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Discussion Starter · #1 ·
OK, so it's made out of wood and it isn't a permanent fixture on the bike. A steel one would be tricky to do and beyond the tools I have available.
I'm not showing all the dimensions as this is a custom hand fit arrangement, but it is something a regular handyperson can do. (see I was politically correct there - it won't happen again)
So if you are stuck in by snow this Xmas, you can make your own.























 

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Nice build! Looks pretty slick!
 

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It does look like a nice concept. I bet someone out there could copy the idea and fab one out of steel or aluminum. Nice work.
 

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Discussion Starter · #4 ·
One of the interesting things I discovered is that with the front wheel up, the bars do not fall easily to the sides - which is the classic test for steering head bearings. The clutch cable provides a lot of turning resistance (left side) and the wire harness almost as much on the right side. I wanted to see if the head bearings where tight or loose, but it is very hard to tell.

Apologies for any bad grammar in the text - I read it several times and still didn't spot some of the errors.

Wood is a very handy material to easily work with and it has the added advantage of not scratching things as easily as metals will. Now all I have to do is keep the termites away.
 
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Rich,
great idea especially to create a Engine Support plate out of ply and 2x4ths.
Are you able to update your post with the measurements of your plate, and the exact location of the 2x4ths?

That would gives us especially myself a quick guide to create and use your plate design with 3 mounting points with my High Position Motorcycle Lift from HFT (oohh brother now I'm getting flamed lol).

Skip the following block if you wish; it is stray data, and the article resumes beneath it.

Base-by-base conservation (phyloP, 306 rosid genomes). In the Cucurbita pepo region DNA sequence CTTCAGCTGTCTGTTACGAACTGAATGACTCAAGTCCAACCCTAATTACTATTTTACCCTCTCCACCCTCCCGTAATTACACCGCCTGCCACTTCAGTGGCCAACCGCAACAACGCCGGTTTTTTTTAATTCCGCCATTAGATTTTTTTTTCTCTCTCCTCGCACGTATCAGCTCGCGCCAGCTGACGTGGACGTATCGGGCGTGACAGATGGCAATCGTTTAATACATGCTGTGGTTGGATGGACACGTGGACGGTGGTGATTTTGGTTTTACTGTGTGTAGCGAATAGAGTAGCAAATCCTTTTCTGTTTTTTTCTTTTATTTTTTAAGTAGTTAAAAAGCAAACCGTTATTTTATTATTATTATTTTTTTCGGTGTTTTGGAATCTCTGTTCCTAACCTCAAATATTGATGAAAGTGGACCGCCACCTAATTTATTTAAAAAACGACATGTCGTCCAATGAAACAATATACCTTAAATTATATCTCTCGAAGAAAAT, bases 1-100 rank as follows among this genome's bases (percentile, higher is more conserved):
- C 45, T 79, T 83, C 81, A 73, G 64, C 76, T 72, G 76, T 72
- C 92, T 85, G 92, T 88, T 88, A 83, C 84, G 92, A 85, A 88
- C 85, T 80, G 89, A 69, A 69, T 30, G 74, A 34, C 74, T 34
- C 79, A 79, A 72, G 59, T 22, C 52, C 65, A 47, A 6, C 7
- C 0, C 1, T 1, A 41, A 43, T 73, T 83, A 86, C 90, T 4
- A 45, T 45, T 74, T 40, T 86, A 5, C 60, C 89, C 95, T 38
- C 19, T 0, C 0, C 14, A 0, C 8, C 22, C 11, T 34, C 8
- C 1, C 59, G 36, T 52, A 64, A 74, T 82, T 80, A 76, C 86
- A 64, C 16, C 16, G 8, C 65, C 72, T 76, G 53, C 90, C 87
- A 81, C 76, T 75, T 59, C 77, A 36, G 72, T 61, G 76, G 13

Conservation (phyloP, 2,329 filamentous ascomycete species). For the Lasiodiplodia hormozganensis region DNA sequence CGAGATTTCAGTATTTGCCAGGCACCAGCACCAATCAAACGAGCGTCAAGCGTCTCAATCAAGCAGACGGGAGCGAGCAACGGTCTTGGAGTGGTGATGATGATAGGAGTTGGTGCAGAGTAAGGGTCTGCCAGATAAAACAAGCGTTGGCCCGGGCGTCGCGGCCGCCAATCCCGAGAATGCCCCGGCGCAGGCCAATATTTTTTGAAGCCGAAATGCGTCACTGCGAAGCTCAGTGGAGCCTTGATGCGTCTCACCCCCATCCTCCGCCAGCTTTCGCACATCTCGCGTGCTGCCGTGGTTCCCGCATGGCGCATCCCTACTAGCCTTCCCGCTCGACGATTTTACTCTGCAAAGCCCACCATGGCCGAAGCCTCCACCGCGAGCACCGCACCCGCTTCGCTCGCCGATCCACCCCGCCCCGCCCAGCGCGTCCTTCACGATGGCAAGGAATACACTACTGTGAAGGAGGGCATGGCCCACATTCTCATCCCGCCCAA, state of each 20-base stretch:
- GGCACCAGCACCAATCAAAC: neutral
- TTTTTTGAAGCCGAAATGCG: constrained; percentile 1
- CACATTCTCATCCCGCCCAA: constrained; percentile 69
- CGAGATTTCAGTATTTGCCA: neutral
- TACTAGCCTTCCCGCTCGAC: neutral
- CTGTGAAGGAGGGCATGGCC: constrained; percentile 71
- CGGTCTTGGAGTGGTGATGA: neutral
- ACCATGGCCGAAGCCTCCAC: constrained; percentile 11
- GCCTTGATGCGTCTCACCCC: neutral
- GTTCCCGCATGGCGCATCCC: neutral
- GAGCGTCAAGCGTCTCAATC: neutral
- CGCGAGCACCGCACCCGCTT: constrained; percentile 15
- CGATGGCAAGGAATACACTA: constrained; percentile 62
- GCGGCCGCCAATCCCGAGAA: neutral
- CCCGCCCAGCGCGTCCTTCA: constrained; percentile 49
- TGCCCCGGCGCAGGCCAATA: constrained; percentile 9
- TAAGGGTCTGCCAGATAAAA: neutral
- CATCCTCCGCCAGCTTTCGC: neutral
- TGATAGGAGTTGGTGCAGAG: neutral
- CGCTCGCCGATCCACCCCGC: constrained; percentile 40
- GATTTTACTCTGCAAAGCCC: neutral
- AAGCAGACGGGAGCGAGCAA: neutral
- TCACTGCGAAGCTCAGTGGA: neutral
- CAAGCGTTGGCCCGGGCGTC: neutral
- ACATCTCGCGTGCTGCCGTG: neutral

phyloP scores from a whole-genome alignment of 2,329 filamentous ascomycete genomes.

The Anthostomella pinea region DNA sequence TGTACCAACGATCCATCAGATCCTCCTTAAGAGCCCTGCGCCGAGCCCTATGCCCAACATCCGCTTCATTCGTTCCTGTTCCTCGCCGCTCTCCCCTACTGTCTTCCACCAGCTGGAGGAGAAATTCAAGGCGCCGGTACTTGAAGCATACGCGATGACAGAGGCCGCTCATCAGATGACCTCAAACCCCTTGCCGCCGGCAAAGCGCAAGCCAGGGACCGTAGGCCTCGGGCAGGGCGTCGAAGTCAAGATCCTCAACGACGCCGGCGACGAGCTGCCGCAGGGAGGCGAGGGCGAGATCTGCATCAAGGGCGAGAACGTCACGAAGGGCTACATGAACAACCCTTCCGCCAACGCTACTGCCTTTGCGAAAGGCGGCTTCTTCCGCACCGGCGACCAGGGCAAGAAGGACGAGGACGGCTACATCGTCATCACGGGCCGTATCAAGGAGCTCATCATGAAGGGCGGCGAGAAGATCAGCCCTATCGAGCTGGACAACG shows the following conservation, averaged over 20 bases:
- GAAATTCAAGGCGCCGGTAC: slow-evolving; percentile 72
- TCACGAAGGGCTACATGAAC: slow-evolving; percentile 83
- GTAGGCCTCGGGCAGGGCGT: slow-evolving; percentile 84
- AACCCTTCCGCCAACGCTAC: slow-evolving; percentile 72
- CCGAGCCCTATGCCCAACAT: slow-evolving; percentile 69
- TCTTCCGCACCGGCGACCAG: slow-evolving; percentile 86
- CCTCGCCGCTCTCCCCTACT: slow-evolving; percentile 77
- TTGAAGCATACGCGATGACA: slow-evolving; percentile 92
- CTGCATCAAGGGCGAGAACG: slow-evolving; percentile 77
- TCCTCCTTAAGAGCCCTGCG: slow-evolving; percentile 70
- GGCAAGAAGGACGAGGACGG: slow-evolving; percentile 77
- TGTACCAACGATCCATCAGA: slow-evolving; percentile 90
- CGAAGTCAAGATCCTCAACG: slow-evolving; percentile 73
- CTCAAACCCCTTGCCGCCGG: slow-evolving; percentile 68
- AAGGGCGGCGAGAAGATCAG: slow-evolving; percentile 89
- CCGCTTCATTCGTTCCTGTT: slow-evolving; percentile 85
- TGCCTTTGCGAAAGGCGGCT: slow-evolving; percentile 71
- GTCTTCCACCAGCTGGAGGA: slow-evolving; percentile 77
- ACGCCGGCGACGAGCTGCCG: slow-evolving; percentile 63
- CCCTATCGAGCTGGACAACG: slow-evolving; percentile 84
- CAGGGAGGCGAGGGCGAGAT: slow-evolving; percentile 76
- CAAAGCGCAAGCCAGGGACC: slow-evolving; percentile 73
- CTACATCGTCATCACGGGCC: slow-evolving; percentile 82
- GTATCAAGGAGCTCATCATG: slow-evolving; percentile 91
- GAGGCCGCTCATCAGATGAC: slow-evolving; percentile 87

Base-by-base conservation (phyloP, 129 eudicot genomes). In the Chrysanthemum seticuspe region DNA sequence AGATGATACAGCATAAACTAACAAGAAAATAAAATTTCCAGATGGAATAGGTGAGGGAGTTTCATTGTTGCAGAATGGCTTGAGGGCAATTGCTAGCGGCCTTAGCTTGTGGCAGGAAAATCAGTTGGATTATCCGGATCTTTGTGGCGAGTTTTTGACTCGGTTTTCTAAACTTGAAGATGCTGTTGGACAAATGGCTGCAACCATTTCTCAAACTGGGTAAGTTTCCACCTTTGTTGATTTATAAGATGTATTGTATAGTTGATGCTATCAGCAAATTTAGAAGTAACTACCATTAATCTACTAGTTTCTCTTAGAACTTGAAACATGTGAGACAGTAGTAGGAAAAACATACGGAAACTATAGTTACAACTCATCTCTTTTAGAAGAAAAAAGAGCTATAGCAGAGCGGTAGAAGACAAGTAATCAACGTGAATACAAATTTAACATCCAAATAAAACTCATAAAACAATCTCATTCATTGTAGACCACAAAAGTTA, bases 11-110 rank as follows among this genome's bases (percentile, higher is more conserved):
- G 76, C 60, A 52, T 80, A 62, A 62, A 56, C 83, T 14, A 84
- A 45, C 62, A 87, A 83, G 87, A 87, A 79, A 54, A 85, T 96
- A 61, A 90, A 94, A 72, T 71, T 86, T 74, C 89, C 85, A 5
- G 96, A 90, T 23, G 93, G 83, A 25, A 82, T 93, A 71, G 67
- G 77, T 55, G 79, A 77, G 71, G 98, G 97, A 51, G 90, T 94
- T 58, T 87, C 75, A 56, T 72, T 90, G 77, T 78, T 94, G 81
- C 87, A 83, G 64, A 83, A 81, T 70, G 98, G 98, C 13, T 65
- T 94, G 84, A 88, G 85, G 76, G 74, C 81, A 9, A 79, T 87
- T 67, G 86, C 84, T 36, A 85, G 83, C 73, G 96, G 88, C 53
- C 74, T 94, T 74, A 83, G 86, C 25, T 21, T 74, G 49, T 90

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Discussion Starter · #6 ·
I can probably put some heights on the 2x4's, but I really did a "customized fit" for each piece. I'll be out there tomorrow, so I can take a few measurements.

The left hand front piece is the easiest. I put the 2x4 under the bolts I wanted to support then whacked it on the bottom with a mini sledge hammer to mark the bolts position in the end of the 2x4.
Then because the bolts slope down I drilled a recess in the top for the front bolts with a 3/8 drill, then chiseled out the hole a bit to better accommodate the bolt. It turned out that allowing the bolt head to drop into the hole that the back bolt was now resting on the end of the 2x4 with it roughly vertical.

The right side 2x4 was done in a similar way except there has to be lots of cutouts to avoid the various bosses on the engine. I found some of the bosses with the sledge hammer method - especially that cutout on the inside. I did have to step the ends of the 2x4 to get the plywood plate level. In the end, I positioned all the pieces on the plywood base and scribed around each 2X4 to determine where each needed to go, then glued them in place. Turned it over an hour later and put long deck screws into the base to hold it all together.

I've used it once already to do a fork oil change, tomorrow I'll be using it to put the new Penske/Stolten rear shock in.
I won't be using it for oil changes or carb balancing, the rear paddock stand will be used for that.
 

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RichbinAZ, great work. I will use the engine support plate idea and sit it on top of my motorcycle jack I got from Harbor Freight years ago. I did something like that when I had to lift my Super Magna. You pictures give me points where the weight can be distributed and should be pretty solid once up in the air.
 

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Discussion Starter · #8 ·
One of those cycle lifts should work great under the support plate (I just don't have one). The CG is right around the crankshaft, perhaps just slightly aft.

The left support is 7 inches high, the right support has 2 heights, the back is 6 13/16" and the front is 6 5/8".
 
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